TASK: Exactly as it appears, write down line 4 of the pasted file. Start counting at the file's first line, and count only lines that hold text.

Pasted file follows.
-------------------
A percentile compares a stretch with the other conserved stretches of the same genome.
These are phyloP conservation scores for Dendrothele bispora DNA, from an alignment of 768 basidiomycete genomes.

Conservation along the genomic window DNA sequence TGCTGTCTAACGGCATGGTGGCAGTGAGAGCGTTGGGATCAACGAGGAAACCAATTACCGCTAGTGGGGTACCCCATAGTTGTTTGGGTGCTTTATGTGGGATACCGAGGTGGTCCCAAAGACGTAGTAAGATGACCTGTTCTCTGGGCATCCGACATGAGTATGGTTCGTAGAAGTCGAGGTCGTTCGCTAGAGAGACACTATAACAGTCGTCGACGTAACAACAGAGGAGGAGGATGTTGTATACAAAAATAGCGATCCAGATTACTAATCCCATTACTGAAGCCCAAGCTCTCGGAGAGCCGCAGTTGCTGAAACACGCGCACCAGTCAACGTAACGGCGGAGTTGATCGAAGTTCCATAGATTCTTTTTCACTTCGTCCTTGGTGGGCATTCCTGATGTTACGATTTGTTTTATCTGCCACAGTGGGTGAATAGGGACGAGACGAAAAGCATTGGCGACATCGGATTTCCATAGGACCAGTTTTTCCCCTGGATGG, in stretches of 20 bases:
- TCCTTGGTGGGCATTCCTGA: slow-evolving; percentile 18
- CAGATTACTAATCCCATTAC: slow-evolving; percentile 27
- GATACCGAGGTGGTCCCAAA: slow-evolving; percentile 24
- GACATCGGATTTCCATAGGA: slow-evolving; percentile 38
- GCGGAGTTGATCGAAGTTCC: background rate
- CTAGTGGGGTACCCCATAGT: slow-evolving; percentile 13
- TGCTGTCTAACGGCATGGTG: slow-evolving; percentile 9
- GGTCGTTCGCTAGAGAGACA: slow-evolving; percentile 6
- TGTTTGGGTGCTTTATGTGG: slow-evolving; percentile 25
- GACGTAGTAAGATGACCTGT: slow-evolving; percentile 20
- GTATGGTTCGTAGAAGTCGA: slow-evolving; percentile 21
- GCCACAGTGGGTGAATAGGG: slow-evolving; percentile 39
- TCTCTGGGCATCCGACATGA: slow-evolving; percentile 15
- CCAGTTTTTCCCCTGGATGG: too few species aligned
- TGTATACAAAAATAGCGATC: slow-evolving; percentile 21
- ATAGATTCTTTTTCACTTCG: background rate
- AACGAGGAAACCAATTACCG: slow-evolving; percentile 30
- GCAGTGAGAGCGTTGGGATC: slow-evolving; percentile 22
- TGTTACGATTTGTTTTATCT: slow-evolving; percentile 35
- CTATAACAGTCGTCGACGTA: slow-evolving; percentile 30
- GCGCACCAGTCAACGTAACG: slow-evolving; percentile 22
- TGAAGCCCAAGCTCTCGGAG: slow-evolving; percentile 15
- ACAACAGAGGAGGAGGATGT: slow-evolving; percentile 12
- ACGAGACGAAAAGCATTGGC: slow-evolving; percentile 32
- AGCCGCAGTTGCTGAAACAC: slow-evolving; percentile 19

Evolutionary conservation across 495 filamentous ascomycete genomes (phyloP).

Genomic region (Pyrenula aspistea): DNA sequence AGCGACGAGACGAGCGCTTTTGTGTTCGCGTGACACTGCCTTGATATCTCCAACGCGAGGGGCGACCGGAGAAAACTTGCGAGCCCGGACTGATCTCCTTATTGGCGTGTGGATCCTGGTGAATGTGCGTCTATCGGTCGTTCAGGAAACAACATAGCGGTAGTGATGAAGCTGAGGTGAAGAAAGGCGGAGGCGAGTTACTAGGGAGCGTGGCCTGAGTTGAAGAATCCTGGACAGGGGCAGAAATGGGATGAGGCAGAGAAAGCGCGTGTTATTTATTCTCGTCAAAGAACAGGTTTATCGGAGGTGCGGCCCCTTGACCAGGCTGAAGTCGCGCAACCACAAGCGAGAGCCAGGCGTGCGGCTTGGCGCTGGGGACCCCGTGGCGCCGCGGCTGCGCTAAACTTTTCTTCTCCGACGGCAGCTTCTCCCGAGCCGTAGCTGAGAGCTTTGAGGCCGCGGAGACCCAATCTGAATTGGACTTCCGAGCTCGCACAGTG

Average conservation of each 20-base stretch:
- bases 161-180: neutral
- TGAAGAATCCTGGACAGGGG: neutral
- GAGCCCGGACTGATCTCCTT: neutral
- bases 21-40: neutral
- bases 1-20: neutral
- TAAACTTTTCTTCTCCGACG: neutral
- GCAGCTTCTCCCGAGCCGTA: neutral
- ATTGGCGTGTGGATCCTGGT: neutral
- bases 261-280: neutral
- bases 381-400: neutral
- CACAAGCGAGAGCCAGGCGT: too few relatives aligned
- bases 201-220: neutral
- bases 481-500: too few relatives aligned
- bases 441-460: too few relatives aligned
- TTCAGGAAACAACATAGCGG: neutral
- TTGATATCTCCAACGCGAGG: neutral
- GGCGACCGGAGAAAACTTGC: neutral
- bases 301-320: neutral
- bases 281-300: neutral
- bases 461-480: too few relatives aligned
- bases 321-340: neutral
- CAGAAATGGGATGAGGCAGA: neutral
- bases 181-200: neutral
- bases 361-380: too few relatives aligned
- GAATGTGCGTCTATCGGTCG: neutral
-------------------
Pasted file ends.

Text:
- TCCTTGGTGGGCATTCCTGA: slow-evolving; percentile 18